Waste and recycling firm Averda has been awarded a contract to work on the next phase of the Red Sea Development in Saudi Arabia. The firm has spent two years providing end-to-end, sustainable waste management services to The Red Sea Development Company (TRSDC) for the initial construction phase of the project and, following successful delivery, has been awarded an additional contract for the next phase, said a statement.
As per the terms of the contract – signed with SepcoIII – Averda will provide an integrated waste management facility for the Red Sea site, which will have the capacity to sustainably treat waste from residents, employees and visitors. Averda will also be responsible for providing equipment and waste collection vehicles to operate on land and sea across the whole site, the statement explained.
“We are delighted to be continuing work on this state-of-the-art development. The Red Sea’s commitment to sustainability matches our own and gives Averda the opportunity to push the boundaries and deliver excellent results for both our clients and the environment,” said Averda chief growth officer Mazen Chebaklo.
Sustainability and regeneration are said to be the key principles underpinning this development, with every care taken to ensure all forms of waste are reduced, recycled, and recovered. Averda will include a new automated Materials Recovery Facility (MRF), a novel incinerator and a composting system, as part of the new contract.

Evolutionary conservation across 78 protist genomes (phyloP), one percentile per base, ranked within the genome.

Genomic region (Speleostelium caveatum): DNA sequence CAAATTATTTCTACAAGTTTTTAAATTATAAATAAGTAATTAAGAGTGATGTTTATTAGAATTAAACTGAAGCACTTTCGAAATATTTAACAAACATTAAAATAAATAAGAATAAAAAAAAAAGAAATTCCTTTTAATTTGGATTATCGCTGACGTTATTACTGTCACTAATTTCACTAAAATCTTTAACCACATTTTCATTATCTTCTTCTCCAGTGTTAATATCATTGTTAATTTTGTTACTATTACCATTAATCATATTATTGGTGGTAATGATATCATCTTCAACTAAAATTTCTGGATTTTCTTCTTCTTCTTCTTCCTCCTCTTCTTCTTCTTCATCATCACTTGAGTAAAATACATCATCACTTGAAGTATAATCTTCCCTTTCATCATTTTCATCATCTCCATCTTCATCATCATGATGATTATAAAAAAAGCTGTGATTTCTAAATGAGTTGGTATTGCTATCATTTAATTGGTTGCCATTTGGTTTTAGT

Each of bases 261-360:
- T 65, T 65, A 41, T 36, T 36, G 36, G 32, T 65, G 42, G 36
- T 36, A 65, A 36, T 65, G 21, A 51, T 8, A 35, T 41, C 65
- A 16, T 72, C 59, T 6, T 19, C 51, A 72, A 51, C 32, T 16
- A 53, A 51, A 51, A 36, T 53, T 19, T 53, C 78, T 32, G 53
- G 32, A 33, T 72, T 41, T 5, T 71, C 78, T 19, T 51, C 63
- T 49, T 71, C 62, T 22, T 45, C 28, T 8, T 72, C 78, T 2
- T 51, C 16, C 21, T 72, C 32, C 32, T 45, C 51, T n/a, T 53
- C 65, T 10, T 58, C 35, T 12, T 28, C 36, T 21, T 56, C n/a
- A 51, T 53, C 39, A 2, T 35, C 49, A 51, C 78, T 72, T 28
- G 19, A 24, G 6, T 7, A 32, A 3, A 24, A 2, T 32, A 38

During the initial construction phase, Averda’s waste management services also included the large-scale recycling of all building, construction and demolition waste, as well as municipal waste. In the next phase, during which guests will start to enjoy the facilities, the focus will shift to reducing and recovering household and general waste whilst maintaining the policy of ‘zero waste to landfill’, the statement said.
The statement said that the commitment to sustainability is reflected in the choice of electric vehicles to be used for waste collection and transportation at the Red Sea. These include an electric refuse collection truck (in place of traditional diesel-fueled vehicle), electric tippers and even an electric boat to service the islands which form part of this coastal development. The electricity used to power this electric fleet will be generated by solar panels.